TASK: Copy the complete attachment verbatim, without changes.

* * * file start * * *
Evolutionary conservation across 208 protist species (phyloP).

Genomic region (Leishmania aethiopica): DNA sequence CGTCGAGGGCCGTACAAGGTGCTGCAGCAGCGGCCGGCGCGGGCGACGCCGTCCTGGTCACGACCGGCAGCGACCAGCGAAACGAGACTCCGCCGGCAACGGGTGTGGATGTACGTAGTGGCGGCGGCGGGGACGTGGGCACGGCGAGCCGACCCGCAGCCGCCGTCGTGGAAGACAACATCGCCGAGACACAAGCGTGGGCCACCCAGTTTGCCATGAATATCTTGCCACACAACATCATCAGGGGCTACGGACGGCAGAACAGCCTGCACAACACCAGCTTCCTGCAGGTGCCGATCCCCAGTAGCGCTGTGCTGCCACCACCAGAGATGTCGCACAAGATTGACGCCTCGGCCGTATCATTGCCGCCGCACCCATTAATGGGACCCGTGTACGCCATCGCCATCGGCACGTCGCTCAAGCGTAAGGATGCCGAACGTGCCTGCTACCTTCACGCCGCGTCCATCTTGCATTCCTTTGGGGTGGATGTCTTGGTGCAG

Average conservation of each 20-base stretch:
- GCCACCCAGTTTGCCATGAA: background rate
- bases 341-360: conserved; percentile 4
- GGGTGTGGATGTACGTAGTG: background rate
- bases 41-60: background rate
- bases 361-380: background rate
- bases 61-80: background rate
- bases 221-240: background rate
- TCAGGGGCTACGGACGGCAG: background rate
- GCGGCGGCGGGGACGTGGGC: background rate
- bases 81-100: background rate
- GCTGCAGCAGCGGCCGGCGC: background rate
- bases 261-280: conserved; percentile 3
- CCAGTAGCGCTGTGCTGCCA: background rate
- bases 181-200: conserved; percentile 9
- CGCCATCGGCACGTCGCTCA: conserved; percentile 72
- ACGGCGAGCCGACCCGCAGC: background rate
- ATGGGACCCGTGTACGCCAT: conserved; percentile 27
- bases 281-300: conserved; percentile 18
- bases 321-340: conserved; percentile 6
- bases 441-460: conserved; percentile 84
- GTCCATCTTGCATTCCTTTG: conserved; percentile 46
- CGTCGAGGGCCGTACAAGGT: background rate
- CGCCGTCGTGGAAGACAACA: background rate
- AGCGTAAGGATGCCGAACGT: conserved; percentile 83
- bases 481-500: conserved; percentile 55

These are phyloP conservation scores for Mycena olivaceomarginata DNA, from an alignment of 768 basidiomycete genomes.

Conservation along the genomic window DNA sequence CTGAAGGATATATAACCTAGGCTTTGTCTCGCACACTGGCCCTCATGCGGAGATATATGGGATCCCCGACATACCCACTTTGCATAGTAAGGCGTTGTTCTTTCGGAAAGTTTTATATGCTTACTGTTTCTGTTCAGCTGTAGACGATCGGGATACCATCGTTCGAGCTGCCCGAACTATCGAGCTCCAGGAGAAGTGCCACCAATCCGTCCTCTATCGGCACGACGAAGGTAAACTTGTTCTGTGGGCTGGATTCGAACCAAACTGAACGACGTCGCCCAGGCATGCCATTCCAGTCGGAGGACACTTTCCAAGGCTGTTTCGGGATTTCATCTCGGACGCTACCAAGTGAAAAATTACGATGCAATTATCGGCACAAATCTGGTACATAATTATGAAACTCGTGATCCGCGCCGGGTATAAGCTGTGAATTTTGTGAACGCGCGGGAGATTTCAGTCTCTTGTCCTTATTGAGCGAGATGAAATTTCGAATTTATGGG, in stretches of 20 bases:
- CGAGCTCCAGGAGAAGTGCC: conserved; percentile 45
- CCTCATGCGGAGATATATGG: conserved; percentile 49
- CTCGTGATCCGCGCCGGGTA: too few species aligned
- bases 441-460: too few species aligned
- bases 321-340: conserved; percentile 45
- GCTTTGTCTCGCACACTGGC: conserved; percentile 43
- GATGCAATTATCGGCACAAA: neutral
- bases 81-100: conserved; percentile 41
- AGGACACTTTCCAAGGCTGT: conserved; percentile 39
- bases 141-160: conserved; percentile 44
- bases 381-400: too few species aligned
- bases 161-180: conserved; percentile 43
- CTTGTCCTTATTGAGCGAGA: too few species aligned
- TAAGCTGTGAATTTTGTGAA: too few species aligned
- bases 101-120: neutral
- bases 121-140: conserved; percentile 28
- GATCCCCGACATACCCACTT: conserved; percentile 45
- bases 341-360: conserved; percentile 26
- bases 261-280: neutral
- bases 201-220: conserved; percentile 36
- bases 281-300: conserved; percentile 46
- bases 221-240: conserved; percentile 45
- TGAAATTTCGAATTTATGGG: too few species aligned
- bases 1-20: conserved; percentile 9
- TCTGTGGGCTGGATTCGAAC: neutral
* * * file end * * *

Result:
Evolutionary conservation across 208 protist species (phyloP).

Genomic region (Leishmania aethiopica): DNA sequence CGTCGAGGGCCGTACAAGGTGCTGCAGCAGCGGCCGGCGCGGGCGACGCCGTCCTGGTCACGACCGGCAGCGACCAGCGAAACGAGACTCCGCCGGCAACGGGTGTGGATGTACGTAGTGGCGGCGGCGGGGACGTGGGCACGGCGAGCCGACCCGCAGCCGCCGTCGTGGAAGACAACATCGCCGAGACACAAGCGTGGGCCACCCAGTTTGCCATGAATATCTTGCCACACAACATCATCAGGGGCTACGGACGGCAGAACAGCCTGCACAACACCAGCTTCCTGCAGGTGCCGATCCCCAGTAGCGCTGTGCTGCCACCACCAGAGATGTCGCACAAGATTGACGCCTCGGCCGTATCATTGCCGCCGCACCCATTAATGGGACCCGTGTACGCCATCGCCATCGGCACGTCGCTCAAGCGTAAGGATGCCGAACGTGCCTGCTACCTTCACGCCGCGTCCATCTTGCATTCCTTTGGGGTGGATGTCTTGGTGCAG

Average conservation of each 20-base stretch:
- GCCACCCAGTTTGCCATGAA: background rate
- bases 341-360: conserved; percentile 4
- GGGTGTGGATGTACGTAGTG: background rate
- bases 41-60: background rate
- bases 361-380: background rate
- bases 61-80: background rate
- bases 221-240: background rate
- TCAGGGGCTACGGACGGCAG: background rate
- GCGGCGGCGGGGACGTGGGC: background rate
- bases 81-100: background rate
- GCTGCAGCAGCGGCCGGCGC: background rate
- bases 261-280: conserved; percentile 3
- CCAGTAGCGCTGTGCTGCCA: background rate
- bases 181-200: conserved; percentile 9
- CGCCATCGGCACGTCGCTCA: conserved; percentile 72
- ACGGCGAGCCGACCCGCAGC: background rate
- ATGGGACCCGTGTACGCCAT: conserved; percentile 27
- bases 281-300: conserved; percentile 18
- bases 321-340: conserved; percentile 6
- bases 441-460: conserved; percentile 84
- GTCCATCTTGCATTCCTTTG: conserved; percentile 46
- CGTCGAGGGCCGTACAAGGT: background rate
- CGCCGTCGTGGAAGACAACA: background rate
- AGCGTAAGGATGCCGAACGT: conserved; percentile 83
- bases 481-500: conserved; percentile 55

These are phyloP conservation scores for Mycena olivaceomarginata DNA, from an alignment of 768 basidiomycete genomes.

Conservation along the genomic window DNA sequence CTGAAGGATATATAACCTAGGCTTTGTCTCGCACACTGGCCCTCATGCGGAGATATATGGGATCCCCGACATACCCACTTTGCATAGTAAGGCGTTGTTCTTTCGGAAAGTTTTATATGCTTACTGTTTCTGTTCAGCTGTAGACGATCGGGATACCATCGTTCGAGCTGCCCGAACTATCGAGCTCCAGGAGAAGTGCCACCAATCCGTCCTCTATCGGCACGACGAAGGTAAACTTGTTCTGTGGGCTGGATTCGAACCAAACTGAACGACGTCGCCCAGGCATGCCATTCCAGTCGGAGGACACTTTCCAAGGCTGTTTCGGGATTTCATCTCGGACGCTACCAAGTGAAAAATTACGATGCAATTATCGGCACAAATCTGGTACATAATTATGAAACTCGTGATCCGCGCCGGGTATAAGCTGTGAATTTTGTGAACGCGCGGGAGATTTCAGTCTCTTGTCCTTATTGAGCGAGATGAAATTTCGAATTTATGGG, in stretches of 20 bases:
- CGAGCTCCAGGAGAAGTGCC: conserved; percentile 45
- CCTCATGCGGAGATATATGG: conserved; percentile 49
- CTCGTGATCCGCGCCGGGTA: too few species aligned
- bases 441-460: too few species aligned
- bases 321-340: conserved; percentile 45
- GCTTTGTCTCGCACACTGGC: conserved; percentile 43
- GATGCAATTATCGGCACAAA: neutral
- bases 81-100: conserved; percentile 41
- AGGACACTTTCCAAGGCTGT: conserved; percentile 39
- bases 141-160: conserved; percentile 44
- bases 381-400: too few species aligned
- bases 161-180: conserved; percentile 43
- CTTGTCCTTATTGAGCGAGA: too few species aligned
- TAAGCTGTGAATTTTGTGAA: too few species aligned
- bases 101-120: neutral
- bases 121-140: conserved; percentile 28
- GATCCCCGACATACCCACTT: conserved; percentile 45
- bases 341-360: conserved; percentile 26
- bases 261-280: neutral
- bases 201-220: conserved; percentile 36
- bases 281-300: conserved; percentile 46
- bases 221-240: conserved; percentile 45
- TGAAATTTCGAATTTATGGG: too few species aligned
- bases 1-20: conserved; percentile 9
- TCTGTGGGCTGGATTCGAAC: neutral